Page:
After arriving at the airport our car took us through the city of Marrakesh en route to the resort. I was craning my bleary eyes (we’d been up at 2am that morning!) through the car window and was fascinated by the hustle and bustle I could see. Mopeds and bikes everywhere, people stepping out into the road and dodging the cars, so busy. The most immediate thing that struck me however was the colour. It socks you between the eyes! Most of the walls are constructed with the local clay, giving everything it’s ochre colour. The colours range from a deep burnt orange, through soft ochre, to the palest pink. I knew I needed to see more.
Like I say, I’m not the boldest traveller. I had zero data on my phone whilst I was away so I was relying on the rather slow wifi at the resort. I had paid for £25 worth of data when we first arrived at the airport, and it was gone in 3 hours, so beware of that one if you go here. I was, I confess, concerned about going into the city. I was worried about getting lost and wondering aimlessly and not actually seeing anything or finding the most interesting bits. I rely heavily whilst in Paris or other cities on the maps on my phone to lead me to things, and without this costing me a potential fortune I knew I was lost. I didn’t know quite how I was going to manage it, but I knew I needed to.
I asked around and several people advised me to get a guide, which are apparently readily available at the main square. The buses ran from the resort very regularly all day, and dropped people at the main square of Marrakesh. I ended up asking the advise of the excursions representative at the resort and she told me that some guides will take you to their mates in the souk to try and get a cut of you buying a carpet from them, rather than actually taking you where you want to go. I don’t know if that’s true, but I can imagine it is. I opted to hire a guide and driver through her, for a three hour walking tour of the city with photography in mind rather than shopping. I can’t recommend this enough, and wherever you stay I imagine the Riad owner would be happy to help and recommend someone similar, which might be a good idea rather than you picking one up at the square.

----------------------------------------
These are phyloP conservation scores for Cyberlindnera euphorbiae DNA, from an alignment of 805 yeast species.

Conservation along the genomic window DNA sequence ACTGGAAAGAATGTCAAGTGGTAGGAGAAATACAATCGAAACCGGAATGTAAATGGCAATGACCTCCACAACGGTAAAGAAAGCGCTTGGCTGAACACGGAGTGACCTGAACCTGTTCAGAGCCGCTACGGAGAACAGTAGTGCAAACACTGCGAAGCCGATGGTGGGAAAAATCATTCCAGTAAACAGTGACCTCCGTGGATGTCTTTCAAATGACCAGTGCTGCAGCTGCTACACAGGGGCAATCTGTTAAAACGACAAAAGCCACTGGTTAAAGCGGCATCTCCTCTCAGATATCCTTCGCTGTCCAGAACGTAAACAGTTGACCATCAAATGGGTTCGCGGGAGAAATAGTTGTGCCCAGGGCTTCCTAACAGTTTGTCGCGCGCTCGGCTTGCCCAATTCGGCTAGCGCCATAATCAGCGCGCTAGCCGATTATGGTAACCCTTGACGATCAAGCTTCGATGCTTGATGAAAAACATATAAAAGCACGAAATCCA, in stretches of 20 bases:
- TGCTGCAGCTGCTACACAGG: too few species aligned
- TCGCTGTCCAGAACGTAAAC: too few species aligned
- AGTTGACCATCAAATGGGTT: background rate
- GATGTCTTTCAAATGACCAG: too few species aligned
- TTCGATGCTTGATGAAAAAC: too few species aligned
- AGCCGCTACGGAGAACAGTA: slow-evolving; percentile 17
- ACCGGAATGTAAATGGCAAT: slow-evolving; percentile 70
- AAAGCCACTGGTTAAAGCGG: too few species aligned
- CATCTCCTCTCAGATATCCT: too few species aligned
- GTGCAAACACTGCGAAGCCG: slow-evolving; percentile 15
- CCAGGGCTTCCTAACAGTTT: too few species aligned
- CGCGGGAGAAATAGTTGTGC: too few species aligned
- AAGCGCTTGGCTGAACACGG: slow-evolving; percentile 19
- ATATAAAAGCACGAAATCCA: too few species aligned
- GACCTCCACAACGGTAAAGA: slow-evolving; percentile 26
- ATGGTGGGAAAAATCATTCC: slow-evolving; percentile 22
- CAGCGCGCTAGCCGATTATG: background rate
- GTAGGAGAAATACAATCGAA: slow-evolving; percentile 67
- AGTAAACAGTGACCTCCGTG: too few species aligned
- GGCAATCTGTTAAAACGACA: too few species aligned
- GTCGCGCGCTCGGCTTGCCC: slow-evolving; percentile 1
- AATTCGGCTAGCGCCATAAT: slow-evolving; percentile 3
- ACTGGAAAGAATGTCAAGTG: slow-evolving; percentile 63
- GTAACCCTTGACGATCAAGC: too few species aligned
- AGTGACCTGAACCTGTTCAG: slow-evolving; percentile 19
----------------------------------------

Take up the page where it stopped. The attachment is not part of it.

My guide Mohammad was awesome. He was born in the city and was very knowledgable. We worked our way into the deepest parts of the old medina, down little winding alleyways some of which even he’d never seen before. We peered around corners looking for interesting doors, bumped into areas where the walls had collapsed and the road was impassible, ducked our heads and felt our way through tunnels as dark as night – literally groping our way through to the sunshine on the other side. We wound our way through a rabbit warren of residential streets, diving out of the way of passing mopeds, nodding to folk who were sweeping the spotless streets or standing on their door steps with a cup of tea. He also told some fascinating history about the city.
I feel I have so much to share about my experience in both the resort and the city, so I’m going to continue this post… very soon. I wrote an epic number of words, and took dozens of images, so I’ve decided to split this post into two. In the next part there’s all my images from the city of Marrakesh, and I’ll tell you all about the ancient medina, the souk, the sparks from the welders, the snake charmers, the camera I used and my top tips when visiting this incredible city.
Now there’s a teaser…. xxx
You can read the next part of this post here
Our trip to Marrakesh was in collaboration with Club Med, however this post is not sponsored and all opinions are very much my own. You can see more details on our Marrakesh resort here.